Flip through your mental photo album to all the improv scenes you’ve seen. How many do you remember? Ten percent? One percent? Less?
In a previous post, I mentioned that the best improvisers have about an 80% success rate. The scenes are fun, they make us laugh, we enjoy watching them. Most of us don’t approach that number.
We aspire to have good scenes, but we should aim to have memorable scenes. Those are much harder to achieve.
I can close my eyes and remember flashes of a few scenes during my decade in the trenches. What they all have in common is extraordinary specificity, emotion and usually repetition of some kind.
This article discusses the human mind and our capacity for memory. It cites a passage from “Rhetorica ad Herennium,” a textbook written sometime between 86 and 82 B.C.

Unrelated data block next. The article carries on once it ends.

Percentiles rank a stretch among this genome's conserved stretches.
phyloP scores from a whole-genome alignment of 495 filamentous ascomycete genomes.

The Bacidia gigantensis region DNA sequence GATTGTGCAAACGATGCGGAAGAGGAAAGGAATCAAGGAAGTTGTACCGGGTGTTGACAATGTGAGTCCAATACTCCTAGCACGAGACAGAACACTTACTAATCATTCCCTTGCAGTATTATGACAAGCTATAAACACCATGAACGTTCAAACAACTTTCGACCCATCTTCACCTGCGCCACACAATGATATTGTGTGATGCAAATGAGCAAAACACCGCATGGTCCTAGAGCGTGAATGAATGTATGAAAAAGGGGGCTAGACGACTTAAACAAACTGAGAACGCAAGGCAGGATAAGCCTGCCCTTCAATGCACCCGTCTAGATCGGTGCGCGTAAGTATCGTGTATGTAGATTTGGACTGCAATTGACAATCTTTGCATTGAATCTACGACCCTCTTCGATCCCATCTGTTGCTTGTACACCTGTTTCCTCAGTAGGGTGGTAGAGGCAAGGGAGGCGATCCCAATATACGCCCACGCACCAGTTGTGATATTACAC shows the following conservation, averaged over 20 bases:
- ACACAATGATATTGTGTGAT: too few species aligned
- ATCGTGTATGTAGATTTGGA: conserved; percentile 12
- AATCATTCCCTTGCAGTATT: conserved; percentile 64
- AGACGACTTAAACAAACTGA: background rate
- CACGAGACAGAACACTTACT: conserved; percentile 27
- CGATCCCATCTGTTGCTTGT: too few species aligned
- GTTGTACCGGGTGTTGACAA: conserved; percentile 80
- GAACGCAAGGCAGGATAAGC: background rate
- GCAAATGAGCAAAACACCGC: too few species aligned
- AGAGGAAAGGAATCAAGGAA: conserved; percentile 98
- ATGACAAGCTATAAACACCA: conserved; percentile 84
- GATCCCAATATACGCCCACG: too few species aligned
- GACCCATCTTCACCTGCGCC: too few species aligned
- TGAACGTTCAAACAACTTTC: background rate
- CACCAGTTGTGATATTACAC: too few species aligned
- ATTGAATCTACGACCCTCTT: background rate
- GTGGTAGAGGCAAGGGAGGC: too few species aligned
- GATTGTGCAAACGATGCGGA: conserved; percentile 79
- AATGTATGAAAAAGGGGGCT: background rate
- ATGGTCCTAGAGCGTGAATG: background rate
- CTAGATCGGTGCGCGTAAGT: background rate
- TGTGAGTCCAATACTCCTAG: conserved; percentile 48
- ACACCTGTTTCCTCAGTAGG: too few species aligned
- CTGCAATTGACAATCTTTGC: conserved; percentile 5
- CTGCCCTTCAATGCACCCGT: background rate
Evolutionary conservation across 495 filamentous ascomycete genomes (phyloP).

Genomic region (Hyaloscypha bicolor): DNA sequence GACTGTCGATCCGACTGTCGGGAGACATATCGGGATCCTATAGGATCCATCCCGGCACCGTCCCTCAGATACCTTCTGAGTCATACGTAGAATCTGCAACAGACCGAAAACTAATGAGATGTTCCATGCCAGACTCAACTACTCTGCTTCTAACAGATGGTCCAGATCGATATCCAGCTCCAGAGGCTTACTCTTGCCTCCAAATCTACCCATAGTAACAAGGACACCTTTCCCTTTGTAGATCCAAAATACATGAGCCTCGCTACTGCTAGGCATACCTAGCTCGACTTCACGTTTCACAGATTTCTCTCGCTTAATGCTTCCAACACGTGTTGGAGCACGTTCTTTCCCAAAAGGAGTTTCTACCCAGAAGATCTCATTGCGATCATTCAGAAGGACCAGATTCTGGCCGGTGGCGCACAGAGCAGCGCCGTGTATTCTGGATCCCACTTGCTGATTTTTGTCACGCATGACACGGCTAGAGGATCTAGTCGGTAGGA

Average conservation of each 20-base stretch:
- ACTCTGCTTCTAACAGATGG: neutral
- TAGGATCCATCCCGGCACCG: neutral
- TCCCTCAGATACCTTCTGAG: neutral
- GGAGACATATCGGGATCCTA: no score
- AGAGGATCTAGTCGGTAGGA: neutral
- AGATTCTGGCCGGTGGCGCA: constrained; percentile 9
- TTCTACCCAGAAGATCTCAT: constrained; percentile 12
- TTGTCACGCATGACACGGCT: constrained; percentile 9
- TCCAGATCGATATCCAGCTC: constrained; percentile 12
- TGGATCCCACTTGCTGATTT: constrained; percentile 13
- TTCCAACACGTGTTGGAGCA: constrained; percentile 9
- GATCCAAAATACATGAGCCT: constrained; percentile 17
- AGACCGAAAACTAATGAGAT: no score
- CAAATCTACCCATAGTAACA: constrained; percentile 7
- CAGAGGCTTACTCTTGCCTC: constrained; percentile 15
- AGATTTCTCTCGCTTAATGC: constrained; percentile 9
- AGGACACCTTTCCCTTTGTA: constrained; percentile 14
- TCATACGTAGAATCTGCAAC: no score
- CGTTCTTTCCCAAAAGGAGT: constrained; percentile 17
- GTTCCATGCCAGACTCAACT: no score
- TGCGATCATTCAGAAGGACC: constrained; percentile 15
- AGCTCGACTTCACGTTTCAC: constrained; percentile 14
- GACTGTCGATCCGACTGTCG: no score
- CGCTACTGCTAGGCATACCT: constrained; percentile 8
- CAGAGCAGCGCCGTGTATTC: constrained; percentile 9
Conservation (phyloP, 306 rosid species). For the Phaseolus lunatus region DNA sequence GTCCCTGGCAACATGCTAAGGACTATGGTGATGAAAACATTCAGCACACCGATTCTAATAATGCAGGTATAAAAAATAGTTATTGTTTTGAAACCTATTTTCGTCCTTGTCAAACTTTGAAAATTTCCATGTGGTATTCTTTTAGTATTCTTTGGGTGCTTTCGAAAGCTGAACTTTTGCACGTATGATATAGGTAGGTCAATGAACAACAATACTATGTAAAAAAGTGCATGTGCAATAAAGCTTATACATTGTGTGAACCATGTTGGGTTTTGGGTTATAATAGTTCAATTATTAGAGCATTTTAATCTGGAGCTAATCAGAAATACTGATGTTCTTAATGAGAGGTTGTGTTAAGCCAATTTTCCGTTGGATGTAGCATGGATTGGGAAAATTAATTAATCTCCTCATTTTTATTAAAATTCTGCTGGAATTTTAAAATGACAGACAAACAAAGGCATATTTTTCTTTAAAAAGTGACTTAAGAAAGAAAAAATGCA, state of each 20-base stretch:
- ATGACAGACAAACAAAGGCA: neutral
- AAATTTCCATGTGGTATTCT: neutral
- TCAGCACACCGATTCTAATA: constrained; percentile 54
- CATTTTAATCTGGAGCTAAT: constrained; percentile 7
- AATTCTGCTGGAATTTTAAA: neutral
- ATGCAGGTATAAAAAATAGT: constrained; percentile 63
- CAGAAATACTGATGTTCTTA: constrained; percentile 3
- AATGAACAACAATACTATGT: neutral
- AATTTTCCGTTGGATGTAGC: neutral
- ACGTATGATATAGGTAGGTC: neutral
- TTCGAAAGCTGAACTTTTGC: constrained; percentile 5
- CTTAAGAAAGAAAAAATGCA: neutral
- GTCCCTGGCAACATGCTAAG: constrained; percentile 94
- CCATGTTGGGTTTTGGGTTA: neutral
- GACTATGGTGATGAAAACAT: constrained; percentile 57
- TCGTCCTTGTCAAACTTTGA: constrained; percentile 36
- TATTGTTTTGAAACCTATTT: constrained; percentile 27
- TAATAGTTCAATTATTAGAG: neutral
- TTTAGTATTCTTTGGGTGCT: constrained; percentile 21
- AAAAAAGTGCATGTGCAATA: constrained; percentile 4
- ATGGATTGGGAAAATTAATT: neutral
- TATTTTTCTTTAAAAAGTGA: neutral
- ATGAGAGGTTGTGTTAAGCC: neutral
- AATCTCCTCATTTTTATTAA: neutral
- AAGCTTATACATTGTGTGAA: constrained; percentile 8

“When we see in everyday life things that are petty, ordinary and banal, we generally fail to remember them… But if we see or hear something exceptionally base, dishonorable, extraordinary, great, unbelievable or laughable, that we are likely to remember for a long time.”
Raise your hand if you feel guilty of less-than-memorable scenes. Yes, most of us create scenes that are petty, ordinary and banal. I imagine most beginning improv teachers have seen thousands of scenes involving roommates being messy or failing to pay bills. We reflect what’s going on in our lives.
Yes, we are obligated to share some “slice-of-life” scenes. Yes, we can get laughs from portraying a familiar situation. But to really stand out in memory, we need more.
Think of your favorite movies. Can you isolate one great image or one great line of dialogue? Of course you can. Do those things stand out because we encounter them every day? Or are they memorable because they are a break from our normal pattern of life?
As you watch and perform scenes, make note of the ones that stay with you in days, weeks and months to come. See what they have in common. Incorporate that type of play into your scenework. Be memorable! Be legendary!
Got an improv question? E-mail me at boilingpointimprov[at]gmail.com